Fruit fly traps can be divided broadly into three groups: monitoring; mass trapping; and liquid protein trapping. With the range of products commercially available there is some overlap in these groupings.

Mount Alexander Shire Council and the City of Greater Bendigo, in partnership with Agriculture Victoria, produced a series of educational videos on managing Queensland fruit fly. This episode covers trapping.




Monitoring traps are simply containers which fruit flies can enter, but which they cannot easily escape from. When combined with a powerful lure (parapheromone), male fruit flies will be strongly attracted into the trap and this will let you know when fruit flies are active. The numbers of flies caught will give you some indication of the level of fruit fly activity, but should only be considered as a guide.

Fruit fly trap

The main management advice provided by traps is an awareness of whether fruit flies are active in your orchard and whether it is time to commence other fruit fly management activities.

As a general rule, monitoring traps are deployed at a low rate, often only one or two per hectare or per orchard block. Some types of these traps are also used to monitor and verify that a pest free area truly is pest free.

There are a variety of traps available on the market, including the Lynfield (used primarily for fruit fly pest free area monitoring), the Bugs for Bugs Fruit Fly Trap, Bio-Trap, and the Susbin trap. Forms of stick traps like Jackson traps and the Fruition trap can also be used for monitoring fruit fly activity.


Mass trapping

Mass trapping can use the same traps as monitoring, but deployed at much higher rates. The theory behind this approach is to attempt to catch as many active flies as possible. However, it must be remembered that the lures used in many traps are specific to male fruit flies and the damaging egg laying females flies will be unaffected. Therefore, mass trapping must be used in conjunction with other proven techniques such as protein bait sprays. Mass trapping for male flies is also similar to another control methods, the Male Annihilation Technique (MAT).

Some fruit fly traps are able to be use a female attracting compound. Bio-Trap also supply a fruit fly attractant gel that attracts both male and female fruit flies. The Fruition trap used a lure sachet and visual cues to attract fruit flies.


Liquid protein traps

Liquid protein traps can be used in some cases for monitoring in pest free areas, but their main use is to capture female fruit flies. They target the female fruit fly’s need to feed on protein in order to develop their eggs to maturity. By using a protein attractant, recently emerged female fruit flies will enter the trap, get caught, and eventually drown. There is a range of different traps and lures, and it is also possible to make these at home. The main shortcoming of liquid protein traps is that they tend to have a limited range of attraction. Commonly these traps will be placed at a 5m interval around the perimeter of an orchard.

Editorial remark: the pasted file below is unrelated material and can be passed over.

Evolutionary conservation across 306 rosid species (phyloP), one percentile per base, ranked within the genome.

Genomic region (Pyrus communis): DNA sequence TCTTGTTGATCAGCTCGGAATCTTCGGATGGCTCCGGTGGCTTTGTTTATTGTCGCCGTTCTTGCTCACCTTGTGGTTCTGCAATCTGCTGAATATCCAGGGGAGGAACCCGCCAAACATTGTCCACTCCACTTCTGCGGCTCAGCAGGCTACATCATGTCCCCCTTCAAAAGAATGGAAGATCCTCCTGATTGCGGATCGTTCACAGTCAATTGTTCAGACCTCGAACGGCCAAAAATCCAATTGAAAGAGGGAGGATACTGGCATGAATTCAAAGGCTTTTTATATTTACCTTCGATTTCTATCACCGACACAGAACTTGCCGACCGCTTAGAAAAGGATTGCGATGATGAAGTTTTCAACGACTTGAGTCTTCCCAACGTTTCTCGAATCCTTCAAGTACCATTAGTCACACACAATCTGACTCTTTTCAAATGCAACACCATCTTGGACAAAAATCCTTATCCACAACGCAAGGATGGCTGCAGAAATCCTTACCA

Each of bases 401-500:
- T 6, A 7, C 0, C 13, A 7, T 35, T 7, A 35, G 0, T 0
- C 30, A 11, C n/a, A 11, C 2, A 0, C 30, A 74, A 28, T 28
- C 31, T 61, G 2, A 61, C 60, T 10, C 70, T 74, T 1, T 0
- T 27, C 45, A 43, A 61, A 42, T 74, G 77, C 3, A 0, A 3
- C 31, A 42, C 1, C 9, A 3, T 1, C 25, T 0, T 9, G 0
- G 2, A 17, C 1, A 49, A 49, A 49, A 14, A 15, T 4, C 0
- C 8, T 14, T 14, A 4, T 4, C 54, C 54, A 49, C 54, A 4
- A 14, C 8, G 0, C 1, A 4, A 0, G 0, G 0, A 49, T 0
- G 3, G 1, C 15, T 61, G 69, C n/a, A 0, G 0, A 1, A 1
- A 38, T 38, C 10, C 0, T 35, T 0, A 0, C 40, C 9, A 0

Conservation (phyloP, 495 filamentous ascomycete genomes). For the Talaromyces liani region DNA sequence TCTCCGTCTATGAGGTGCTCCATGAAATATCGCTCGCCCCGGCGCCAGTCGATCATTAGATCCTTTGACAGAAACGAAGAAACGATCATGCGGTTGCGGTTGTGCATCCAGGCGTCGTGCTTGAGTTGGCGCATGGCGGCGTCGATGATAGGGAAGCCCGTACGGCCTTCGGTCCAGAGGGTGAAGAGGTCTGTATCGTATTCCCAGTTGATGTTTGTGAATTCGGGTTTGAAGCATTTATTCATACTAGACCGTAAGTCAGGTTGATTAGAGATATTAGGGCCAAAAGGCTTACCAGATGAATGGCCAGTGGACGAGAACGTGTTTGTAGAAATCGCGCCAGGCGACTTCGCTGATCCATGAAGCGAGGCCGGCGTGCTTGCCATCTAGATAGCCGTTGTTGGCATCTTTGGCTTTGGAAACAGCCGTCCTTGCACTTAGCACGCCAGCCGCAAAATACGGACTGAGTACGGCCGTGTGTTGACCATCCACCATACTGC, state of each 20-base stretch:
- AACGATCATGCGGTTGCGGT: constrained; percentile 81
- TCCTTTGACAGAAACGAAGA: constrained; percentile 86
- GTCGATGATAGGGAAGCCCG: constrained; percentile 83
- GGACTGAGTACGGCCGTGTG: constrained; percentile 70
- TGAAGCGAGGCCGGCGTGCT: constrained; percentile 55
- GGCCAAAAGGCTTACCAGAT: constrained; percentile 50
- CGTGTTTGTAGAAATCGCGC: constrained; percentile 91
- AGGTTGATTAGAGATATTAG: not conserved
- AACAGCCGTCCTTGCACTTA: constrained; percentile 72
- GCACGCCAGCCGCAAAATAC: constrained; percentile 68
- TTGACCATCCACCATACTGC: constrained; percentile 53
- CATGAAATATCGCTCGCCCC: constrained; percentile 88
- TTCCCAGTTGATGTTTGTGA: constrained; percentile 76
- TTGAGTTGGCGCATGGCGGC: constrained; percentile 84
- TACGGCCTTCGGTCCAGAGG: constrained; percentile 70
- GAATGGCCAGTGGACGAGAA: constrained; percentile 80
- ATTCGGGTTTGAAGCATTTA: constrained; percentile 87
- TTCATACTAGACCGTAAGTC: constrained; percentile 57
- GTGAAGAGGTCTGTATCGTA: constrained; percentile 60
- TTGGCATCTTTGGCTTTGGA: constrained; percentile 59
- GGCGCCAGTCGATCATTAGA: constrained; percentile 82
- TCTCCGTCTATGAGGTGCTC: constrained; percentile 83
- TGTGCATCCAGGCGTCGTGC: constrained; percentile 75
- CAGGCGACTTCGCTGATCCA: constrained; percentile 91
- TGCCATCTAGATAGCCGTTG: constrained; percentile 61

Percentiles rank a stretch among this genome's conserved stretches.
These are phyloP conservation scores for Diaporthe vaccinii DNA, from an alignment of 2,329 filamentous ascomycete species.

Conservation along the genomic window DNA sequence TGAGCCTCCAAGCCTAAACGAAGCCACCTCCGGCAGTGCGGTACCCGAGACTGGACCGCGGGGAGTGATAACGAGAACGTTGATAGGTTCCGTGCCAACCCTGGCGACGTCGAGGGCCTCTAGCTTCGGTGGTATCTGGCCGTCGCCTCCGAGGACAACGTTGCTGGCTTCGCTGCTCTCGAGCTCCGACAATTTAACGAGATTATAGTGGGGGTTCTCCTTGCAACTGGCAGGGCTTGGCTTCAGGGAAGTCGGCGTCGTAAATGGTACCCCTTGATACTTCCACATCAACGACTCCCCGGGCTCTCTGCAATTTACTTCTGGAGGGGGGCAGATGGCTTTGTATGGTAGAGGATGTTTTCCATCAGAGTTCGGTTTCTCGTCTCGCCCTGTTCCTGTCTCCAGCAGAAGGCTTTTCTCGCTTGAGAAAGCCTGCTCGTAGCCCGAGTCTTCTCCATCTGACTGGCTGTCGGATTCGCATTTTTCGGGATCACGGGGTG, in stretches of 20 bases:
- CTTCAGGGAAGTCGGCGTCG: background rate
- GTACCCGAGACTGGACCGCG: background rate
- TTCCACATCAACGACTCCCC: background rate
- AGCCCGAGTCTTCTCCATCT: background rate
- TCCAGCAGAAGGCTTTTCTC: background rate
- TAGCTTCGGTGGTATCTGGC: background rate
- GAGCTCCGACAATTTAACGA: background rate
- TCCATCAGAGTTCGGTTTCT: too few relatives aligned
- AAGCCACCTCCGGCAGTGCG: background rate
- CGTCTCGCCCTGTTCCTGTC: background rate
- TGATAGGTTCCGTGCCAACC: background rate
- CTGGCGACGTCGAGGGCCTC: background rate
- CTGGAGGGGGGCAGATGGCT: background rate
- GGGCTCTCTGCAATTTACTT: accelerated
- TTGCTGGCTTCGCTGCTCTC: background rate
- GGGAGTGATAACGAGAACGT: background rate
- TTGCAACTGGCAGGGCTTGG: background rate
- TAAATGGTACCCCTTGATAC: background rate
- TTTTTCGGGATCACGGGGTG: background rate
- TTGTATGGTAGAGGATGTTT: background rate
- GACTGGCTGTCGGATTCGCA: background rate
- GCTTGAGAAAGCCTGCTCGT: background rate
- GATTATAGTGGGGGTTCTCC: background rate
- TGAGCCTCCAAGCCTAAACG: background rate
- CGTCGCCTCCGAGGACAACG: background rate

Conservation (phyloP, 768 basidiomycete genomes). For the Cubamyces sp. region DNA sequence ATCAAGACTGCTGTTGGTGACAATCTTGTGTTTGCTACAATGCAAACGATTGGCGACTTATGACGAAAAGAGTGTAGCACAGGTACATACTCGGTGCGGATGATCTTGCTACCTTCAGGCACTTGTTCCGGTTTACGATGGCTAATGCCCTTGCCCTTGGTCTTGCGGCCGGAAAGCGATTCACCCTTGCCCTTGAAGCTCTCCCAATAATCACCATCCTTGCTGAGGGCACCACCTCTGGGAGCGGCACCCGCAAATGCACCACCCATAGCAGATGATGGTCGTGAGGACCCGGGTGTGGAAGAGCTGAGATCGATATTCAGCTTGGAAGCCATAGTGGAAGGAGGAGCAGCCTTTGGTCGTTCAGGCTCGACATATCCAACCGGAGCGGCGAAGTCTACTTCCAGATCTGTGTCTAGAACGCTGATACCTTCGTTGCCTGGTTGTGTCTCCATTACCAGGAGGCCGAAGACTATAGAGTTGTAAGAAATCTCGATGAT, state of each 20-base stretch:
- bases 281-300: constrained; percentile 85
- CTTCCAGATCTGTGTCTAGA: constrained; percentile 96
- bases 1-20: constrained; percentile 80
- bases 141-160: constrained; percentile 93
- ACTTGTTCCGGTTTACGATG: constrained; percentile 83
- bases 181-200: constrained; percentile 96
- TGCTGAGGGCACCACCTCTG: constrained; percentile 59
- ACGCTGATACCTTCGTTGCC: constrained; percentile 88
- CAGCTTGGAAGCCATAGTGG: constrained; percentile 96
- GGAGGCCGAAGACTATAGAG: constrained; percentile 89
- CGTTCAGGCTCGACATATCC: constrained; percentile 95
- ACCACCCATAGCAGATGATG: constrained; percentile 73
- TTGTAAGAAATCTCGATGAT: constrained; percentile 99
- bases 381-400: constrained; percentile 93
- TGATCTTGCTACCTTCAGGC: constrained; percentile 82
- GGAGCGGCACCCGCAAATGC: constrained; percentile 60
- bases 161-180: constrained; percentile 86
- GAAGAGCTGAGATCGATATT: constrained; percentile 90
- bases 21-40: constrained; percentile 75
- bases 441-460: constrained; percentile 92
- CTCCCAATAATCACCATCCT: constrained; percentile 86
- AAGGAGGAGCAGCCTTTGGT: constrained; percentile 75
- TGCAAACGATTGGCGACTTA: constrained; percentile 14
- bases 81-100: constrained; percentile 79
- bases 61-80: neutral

• Trapping will help you understand when fruit flies first become active in your region and when to start using control measures
  • Trapping provides a direct visual sign of fruit fly activity and can capture newly emerged flies before egg-laying has commenced
  • The contents of traps do not contact your tree or fruit so there are no concerns about chemical residues
  • Traps are generally easy to maintain.
  • A range of traps are available, including both cheap options and more durable options
  • Most (but not all) traps are specific to fruit flies so you will not impact on beneficial insects.



  • Traps, whether used for monitoring or mass trapping are not a complete solution. You will need to use a range of methods
  • Traps do not provide quantitative information on fruit fly activity
  • Other control methods can influence trap captures
  • Liquid protein traps require regular maintenance, generally replacing or topping up the liquid weekly.


What traps are right for your situation?

Fruit fly monitoring traps should be deployed as part of an integrated pest management approach and to help you identify whether fruit flies are active in your area. The use of mass trapping or female fruit fly traps will depend on the fruit fly pressures in your area.


Factors affecting success

  • Fruit fly traps need to be placed between 1.5 and 2m and on the eastern or north-eastern side of the tree out of direct sunlight
  • Trap lures need to be replaced on a regular basis, generally every three months
  • Correct choice of lure for the fruit fly species in your area


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